Video: Hospital workers willing to lose their jobs instead of getting vaccine (CNN)

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Abiding with vaccination regulations

After the Biden administration announced last month that new vaccination rules would be imposed on federal workers and large employers, many private companies and public bodies began establishing compliance rules.

At Boeing, with many of its 140,000 employees working stateside, the aerospace giant announced that its US-based employees will need to show proof of vaccination or "have an approved reasonable accommodation" by December 8.

Smaller employers in certain cities are also working to stay in compliance. In the 30 days since New York City started enforcing its own vaccine requirement for most indoor activities, authorities have generally found success, Mayor Bill de Blasio said Wednesday.

Around 31,000 inspections have been conducted, which includes installation of proper signage and checking for proof of vaccination, the mayor said.

Around 6,000 warnings were issued, according to NYC Small Businesses Services commissioner Jonnel Doris, yet de Blasio said only 15 businesses following the warnings were still found to be in violation and fined.

"To all the small business owners, to all the employees who made this work: Thank you," de Blasio said.

The city's overall vaccination rate has increased by 9% since the city's mandate began, he said.

As for public employees in other cities, approximately 812 Boston city employees are still not in compliance with the city's Covid-19 regulations, down from 1,400 reported last week, according to a statement from Mayor Kim Janey's office. These employees have been placed on unpaid leave.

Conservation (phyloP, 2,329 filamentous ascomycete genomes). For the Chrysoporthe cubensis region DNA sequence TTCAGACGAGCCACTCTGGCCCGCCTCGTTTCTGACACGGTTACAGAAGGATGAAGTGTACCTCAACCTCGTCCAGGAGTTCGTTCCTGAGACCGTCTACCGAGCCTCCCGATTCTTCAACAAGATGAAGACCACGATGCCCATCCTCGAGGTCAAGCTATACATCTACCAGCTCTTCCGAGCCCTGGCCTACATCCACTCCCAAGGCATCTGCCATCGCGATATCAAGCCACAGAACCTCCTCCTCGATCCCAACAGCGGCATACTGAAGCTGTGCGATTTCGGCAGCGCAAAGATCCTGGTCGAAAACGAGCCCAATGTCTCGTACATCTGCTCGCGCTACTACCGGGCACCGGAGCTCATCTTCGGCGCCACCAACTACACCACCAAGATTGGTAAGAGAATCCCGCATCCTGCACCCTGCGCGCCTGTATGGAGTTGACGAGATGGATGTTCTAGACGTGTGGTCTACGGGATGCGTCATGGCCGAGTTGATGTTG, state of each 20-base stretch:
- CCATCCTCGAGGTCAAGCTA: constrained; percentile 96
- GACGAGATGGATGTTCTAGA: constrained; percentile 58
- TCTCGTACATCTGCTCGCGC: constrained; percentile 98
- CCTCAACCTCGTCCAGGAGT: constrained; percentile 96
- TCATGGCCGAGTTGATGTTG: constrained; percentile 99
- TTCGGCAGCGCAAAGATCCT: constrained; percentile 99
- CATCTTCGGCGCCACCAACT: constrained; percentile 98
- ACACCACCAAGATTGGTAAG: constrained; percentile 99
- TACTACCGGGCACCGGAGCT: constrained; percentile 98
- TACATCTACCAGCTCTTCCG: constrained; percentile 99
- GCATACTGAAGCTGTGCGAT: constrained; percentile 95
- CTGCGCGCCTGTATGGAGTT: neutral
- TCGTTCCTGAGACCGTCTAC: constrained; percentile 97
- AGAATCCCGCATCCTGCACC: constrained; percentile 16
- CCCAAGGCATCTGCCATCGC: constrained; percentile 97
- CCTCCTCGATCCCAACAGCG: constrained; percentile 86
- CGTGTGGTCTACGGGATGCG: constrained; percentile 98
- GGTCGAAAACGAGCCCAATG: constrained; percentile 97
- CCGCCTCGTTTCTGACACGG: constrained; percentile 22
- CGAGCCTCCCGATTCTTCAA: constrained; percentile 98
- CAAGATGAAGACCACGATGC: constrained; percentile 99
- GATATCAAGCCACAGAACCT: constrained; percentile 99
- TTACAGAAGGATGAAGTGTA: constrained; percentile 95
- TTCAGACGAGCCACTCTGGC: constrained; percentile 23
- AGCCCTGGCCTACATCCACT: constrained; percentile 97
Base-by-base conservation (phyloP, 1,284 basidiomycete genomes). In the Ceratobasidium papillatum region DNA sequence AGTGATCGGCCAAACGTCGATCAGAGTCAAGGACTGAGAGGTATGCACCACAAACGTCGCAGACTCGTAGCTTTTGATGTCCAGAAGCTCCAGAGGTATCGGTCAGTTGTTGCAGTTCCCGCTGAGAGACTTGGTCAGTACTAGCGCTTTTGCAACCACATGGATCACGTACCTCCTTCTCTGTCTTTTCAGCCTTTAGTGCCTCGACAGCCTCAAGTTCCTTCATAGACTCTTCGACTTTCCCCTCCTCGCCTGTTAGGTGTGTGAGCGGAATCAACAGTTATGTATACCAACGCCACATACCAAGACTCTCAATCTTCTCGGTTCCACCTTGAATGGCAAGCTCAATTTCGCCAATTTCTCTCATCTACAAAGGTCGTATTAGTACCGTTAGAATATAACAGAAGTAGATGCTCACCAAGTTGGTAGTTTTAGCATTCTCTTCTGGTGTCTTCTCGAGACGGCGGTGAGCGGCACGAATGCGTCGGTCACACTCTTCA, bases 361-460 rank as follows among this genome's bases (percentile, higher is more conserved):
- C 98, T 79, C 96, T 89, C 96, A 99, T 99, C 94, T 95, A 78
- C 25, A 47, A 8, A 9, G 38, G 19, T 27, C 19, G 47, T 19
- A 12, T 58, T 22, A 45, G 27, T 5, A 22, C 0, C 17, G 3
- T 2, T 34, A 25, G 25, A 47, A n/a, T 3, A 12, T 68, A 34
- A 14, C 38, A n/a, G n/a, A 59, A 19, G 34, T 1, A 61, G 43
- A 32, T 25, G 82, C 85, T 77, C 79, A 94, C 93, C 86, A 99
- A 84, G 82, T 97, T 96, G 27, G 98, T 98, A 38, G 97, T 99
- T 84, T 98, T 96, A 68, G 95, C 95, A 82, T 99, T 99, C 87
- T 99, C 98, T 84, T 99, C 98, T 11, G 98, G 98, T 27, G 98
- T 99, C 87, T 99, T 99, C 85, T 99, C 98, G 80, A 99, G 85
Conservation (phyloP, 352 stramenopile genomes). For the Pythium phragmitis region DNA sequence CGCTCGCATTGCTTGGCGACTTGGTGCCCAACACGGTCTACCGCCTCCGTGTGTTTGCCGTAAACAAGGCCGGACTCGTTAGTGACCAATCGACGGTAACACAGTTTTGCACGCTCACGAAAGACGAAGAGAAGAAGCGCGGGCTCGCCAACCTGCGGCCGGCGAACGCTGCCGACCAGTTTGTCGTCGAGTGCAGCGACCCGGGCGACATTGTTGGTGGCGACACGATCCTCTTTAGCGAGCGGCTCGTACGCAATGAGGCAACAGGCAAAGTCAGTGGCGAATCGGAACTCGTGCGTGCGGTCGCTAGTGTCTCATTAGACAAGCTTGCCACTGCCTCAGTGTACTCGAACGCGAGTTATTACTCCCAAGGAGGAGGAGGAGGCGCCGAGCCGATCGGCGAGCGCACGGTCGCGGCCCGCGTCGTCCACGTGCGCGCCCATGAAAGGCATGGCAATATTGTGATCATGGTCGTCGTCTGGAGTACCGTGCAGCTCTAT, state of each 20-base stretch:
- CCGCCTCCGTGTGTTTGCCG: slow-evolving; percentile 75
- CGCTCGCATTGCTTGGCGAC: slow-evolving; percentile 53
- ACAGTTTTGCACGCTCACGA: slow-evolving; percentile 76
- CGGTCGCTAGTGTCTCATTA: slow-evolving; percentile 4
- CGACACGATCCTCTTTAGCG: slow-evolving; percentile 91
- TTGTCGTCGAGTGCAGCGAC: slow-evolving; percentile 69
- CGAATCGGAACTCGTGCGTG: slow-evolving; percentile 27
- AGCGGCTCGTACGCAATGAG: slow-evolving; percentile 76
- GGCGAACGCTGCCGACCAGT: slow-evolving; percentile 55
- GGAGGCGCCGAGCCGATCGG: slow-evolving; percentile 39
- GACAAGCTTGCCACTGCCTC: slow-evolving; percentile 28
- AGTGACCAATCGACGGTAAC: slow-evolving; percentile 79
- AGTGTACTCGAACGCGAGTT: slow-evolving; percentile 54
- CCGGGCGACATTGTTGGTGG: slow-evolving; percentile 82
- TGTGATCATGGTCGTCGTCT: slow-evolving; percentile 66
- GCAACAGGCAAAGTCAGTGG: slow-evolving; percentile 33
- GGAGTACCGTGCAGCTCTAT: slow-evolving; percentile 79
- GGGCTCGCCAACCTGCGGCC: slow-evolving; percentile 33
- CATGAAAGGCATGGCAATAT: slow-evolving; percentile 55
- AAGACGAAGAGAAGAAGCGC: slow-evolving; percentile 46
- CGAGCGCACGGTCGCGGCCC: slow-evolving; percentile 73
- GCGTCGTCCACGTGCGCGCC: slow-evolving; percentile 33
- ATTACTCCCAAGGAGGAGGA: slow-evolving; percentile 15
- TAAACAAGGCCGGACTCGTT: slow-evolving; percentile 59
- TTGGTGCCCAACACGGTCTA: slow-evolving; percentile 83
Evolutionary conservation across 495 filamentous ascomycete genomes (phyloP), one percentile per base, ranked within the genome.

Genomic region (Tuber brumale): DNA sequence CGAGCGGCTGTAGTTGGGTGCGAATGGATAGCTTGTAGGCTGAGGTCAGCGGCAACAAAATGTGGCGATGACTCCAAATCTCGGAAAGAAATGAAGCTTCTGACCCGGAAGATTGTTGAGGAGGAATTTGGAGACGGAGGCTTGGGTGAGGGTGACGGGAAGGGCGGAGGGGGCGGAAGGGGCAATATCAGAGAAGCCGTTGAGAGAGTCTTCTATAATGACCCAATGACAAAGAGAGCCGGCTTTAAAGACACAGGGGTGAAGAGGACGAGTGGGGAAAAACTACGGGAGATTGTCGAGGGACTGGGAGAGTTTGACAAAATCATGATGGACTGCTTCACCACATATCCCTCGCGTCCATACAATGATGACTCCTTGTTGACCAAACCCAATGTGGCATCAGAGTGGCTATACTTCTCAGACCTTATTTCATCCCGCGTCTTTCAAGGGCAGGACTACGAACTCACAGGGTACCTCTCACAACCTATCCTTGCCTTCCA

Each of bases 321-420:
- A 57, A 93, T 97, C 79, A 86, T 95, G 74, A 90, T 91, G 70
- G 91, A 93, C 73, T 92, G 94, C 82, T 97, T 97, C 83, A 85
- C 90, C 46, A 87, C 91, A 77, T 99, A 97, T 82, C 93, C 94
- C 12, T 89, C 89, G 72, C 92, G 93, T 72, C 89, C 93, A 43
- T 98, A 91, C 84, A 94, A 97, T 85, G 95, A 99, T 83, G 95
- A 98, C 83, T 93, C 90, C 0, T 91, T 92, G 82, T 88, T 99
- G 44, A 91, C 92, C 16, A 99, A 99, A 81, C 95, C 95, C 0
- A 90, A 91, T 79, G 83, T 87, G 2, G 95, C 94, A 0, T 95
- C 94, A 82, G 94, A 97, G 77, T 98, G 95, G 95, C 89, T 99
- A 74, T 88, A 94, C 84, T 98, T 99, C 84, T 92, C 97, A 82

The Los Angeles Unified School District, the nation's second-largest, has pushed back its deadline for teachers and employees to be fully vaccinated against Covid-19 until Friday, according to a district spokesperson.

Boosters are up more than first doses, data shows

While health officials work to get as many first doses into the arms of Americans as possible, federal health data shows that the rate of boosters being administered is outpacing initial inoculations.

An average of 813,690 doses are being administered each day, but first doses -- or new vaccinations -- account for only about a quarter of all doses being administered, according to CDC data.

Booster doses of the Pfizer/BioNTech vaccine have been authorized for those at higher risk for Covid-19, and advisers at the US Food and Drug Administration are set to meet Thursday and Friday to review data and consider booster applications from Moderna as well as Johnson & Johnson.

An ongoing conversation among health experts is whether a mix-and-match strategy of using a booster from a different vaccine maker may prove safe or even more beneficial.

A preprint of a National Institutes of Health study, which has yet to be peer-reviewed or published, suggests that mixing boosters in different combinations among the three vaccines produced a robust immune response.

"The most important takeaways are two things. One is that all of these different nine combinations are safe, as in there are no new or different side effects, so all of these appear to be safe," CNN medical analyst and emergency physician Dr. Leana Wen told CNN on Wednesday.

"The second big takeaway is that all of these combinations induced a pretty strong, robust antibody response. So that actually justifies the mix-and-match approach," she said.

The Moderna application will be considered Thursday, and Johnson & Johnson's is set for Friday. Discussion from members of the FDA's Vaccines and Related Biological Products Advisory Committee, or VRBPAC, will then turn to mix-and-match boosters.